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Preventative medicine worth a pound of cure

By Daniel H. Grove, DVM - May 5th, 2016 - Ask the Vet

AskTheVetBenjamin Franklin said, “An ounce of prevention is worth a pound of cure.”  I wonder if he really knew how true that is.  Preventing disease is usually much easier on an animal, much more economical, and just a more favorable way to care for our animals.  Today I am answering two questions by discussing vaccinations and deworming, two common preventative medicine measures used by most horse owners.

First, let’s discuss vaccinations. A vaccine contains usually two parts, an antigen and an adjuvant. The antigen(s) is/are the disease or diseases you are vaccinating against. It can either be a killed piece of an organism or toxin, or it can be a living organism that is modified to be less pathogenic, or less likely to cause disease. The adjuvant is put in to stimulate the body to react to the antigen. Without it, the body’s response to the antigen would be minimal and would yield very little immunity to the disease.

The American Association of Equine Practitioners (AAEP) has established a “core” set of vaccines recommended for all horses. The diseases vaccinated for in the program are Eastern and Western Encephalitis, Tetanus, Rabies, and West Nile virus. Most all of the vaccines I have used are recommended to be used annually to maintain immunity against these diseases. There are vaccines for other diseases, but they are recommended based on risk. Some examples are Influenza, Rhinopneumonitis, Leptospirosis, and Strangles. Most of these are also done annually. Two examples of ones commonly done more frequently are Influenza and Rhinopneumonitis.

Vaccines should be strategically given so that they will have the best protection when the horses are at greatest risk. Diseases that are transmitted via a vector, like a mosquito, should be vaccinated against just prior to the onset of the time of year when the mosquito population is highest and most active. So for diseases such as Eastern and Western encephalitis or West Nile, usually we vaccinate in the early spring. This allows the body time to mount its response to the vaccine and have the greatest immunity just before the spring and summer months. Vaccines for Influenza and Rhinopneumonitis should be given just before your horse is going to be exposed such as in transport or at a rodeo or show. These diseases are transmitted by close contact or aerosols, much like the common cold in humans. Diseases like Tetanus or Rabies do not have a specific time of year that tends to be worse than others, so their timing is not as important.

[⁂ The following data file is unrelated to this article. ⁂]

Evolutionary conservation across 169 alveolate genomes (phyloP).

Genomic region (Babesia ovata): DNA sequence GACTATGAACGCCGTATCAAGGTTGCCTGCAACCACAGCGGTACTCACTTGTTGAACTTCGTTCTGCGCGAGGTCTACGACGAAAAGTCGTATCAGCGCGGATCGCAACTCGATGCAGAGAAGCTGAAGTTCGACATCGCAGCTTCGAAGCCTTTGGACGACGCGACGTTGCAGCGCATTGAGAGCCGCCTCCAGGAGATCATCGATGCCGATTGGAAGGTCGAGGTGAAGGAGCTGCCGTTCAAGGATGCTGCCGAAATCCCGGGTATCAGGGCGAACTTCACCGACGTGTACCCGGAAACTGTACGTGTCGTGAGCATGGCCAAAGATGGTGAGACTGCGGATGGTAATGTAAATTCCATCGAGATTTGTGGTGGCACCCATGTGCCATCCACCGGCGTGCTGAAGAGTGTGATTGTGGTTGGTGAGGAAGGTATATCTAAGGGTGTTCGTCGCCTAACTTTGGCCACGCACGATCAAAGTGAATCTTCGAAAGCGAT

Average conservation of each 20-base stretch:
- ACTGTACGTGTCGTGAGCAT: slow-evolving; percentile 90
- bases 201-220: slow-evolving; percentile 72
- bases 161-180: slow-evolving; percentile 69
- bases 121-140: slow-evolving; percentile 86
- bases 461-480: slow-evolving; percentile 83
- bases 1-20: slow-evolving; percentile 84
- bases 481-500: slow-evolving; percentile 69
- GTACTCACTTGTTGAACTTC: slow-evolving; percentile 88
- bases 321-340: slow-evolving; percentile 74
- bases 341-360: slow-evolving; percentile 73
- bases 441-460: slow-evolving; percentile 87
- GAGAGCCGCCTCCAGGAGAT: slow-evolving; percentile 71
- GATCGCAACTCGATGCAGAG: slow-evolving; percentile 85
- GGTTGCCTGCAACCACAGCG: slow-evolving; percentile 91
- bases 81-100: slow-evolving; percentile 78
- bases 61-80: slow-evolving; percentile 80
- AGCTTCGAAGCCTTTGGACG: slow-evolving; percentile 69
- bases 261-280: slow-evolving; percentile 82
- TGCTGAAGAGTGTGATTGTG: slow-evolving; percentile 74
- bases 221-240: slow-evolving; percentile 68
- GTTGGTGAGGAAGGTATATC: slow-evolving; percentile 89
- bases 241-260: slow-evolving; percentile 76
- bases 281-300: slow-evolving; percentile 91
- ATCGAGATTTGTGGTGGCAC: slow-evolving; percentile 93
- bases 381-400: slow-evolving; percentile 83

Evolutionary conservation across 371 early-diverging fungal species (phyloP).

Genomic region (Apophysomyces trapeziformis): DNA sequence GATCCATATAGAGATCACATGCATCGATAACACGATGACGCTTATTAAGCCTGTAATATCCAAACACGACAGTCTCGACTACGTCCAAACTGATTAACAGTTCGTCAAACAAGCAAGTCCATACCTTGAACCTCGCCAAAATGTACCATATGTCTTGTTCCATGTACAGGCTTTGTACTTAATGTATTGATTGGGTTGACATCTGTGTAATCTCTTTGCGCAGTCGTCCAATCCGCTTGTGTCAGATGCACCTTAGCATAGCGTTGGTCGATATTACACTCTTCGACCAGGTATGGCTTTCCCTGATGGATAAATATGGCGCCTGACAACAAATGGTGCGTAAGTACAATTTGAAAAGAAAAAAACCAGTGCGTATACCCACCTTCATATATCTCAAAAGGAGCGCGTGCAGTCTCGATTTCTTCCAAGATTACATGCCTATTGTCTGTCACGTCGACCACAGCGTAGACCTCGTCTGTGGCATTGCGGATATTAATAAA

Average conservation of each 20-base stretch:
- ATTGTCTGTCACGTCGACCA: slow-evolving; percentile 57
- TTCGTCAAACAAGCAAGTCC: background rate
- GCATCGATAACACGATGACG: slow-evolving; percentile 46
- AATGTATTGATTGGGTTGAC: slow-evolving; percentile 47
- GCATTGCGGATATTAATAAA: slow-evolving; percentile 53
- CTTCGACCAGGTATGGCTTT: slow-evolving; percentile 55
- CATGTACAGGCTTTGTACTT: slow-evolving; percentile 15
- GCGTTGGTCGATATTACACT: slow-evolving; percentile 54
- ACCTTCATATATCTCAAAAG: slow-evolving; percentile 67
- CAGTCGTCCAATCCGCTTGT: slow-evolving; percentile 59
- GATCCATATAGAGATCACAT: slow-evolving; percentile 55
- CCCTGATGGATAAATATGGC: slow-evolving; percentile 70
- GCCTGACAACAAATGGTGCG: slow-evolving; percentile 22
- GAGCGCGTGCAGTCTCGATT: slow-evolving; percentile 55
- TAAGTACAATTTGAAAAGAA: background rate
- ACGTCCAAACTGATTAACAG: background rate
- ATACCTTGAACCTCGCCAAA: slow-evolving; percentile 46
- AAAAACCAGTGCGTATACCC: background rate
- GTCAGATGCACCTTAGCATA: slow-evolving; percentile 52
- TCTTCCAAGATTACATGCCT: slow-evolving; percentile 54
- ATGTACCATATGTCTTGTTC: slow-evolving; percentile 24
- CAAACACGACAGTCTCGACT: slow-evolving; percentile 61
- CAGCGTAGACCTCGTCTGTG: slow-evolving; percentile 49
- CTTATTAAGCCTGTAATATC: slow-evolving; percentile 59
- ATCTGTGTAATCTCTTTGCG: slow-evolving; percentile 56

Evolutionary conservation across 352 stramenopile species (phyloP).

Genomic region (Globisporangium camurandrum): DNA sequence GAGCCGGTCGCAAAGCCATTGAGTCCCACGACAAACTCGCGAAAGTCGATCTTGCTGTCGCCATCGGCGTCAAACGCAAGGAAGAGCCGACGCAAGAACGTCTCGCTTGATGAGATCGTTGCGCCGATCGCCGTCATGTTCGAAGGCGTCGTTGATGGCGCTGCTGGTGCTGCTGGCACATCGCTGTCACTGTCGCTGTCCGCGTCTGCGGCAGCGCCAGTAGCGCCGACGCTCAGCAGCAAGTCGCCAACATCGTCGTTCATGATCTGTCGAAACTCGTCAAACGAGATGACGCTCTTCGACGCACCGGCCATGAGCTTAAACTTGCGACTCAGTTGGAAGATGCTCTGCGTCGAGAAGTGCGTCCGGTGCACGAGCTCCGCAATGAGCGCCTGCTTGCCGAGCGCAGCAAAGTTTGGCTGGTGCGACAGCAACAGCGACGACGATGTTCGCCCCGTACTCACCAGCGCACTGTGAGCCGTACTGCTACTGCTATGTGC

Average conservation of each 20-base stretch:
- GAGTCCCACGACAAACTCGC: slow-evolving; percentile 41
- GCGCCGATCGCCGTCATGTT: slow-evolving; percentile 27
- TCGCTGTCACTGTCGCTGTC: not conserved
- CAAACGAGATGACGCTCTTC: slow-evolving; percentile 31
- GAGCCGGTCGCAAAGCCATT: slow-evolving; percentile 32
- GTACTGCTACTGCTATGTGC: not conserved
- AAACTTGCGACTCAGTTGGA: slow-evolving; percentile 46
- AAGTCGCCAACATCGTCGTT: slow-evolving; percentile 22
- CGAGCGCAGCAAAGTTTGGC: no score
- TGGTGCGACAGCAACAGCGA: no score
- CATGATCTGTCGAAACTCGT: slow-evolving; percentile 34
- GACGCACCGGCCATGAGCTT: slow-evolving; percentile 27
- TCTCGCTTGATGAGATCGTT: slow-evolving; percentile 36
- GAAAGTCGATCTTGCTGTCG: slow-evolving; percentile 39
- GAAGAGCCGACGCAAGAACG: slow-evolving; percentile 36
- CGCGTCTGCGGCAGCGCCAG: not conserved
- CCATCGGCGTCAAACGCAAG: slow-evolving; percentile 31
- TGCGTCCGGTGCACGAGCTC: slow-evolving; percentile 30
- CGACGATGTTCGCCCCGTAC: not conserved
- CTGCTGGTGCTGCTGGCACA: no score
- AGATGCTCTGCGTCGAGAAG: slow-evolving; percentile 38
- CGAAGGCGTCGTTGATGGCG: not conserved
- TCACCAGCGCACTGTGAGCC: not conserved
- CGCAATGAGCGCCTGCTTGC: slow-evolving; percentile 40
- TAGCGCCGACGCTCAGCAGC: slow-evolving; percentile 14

Vaccines are mostly against diseases caused by bacteria and viruses, but another group of organisms we can prevent disease from are parasites. Parasites are organisms that live off another organism and cause harm in the process. Most parasites we are able to regularly kill off with our dewormers are the ones that are worm-like. In horses, the common ones we are concerned with are roundworms, tapeworms, pinworms, strongyles, and bots. In the past, the strategy was to rotate between drugs periodically to kill off the parasites according to what parasites are common for the time of year. The strategy worked well, but the worms have evolved to develop resistance to the drugs we have to treat them with at this point.
The current recommended strategy to keep our adult horses healthy and yet to minimize drug resistance is to first test for the parasites to see if they are even present. This involves collecting some fresh feces and sending it off to the lab where they will add some special fluid and look at it under a microscope. A trained eye can the look for the typical eggs from the parasites and determine which types are present. Then your veterinarian can recommend what dewormer to use to be most efficacious. This minimizes the amount of drug your horse and the parasites are exposed to, therefore, slowing the speed at which the parasites can develop resistance.

Some instances where you may need to deworm without testing the horse would be a mare around the time of foaling and for young foals. Mares near foaling can reactivate parasites that are in their bodies but not actively growing. These parasites are not susceptible to some of the dewormers It may still be prudent to prophylactically deworm. In the case of the young foals, they have not developed immunity against the parasites yet so deworming them more aggressively can be advisable.

Hopefully, this article has given you some guidance on what you as a horse owner can do to prevent disease before it is ever a problem. I would highly recommend discussing what preventative measures you can take in your specific area with your veterinarian. Different organisms thrive in different environments, so your veterinarian will be able to guide you to the best program.

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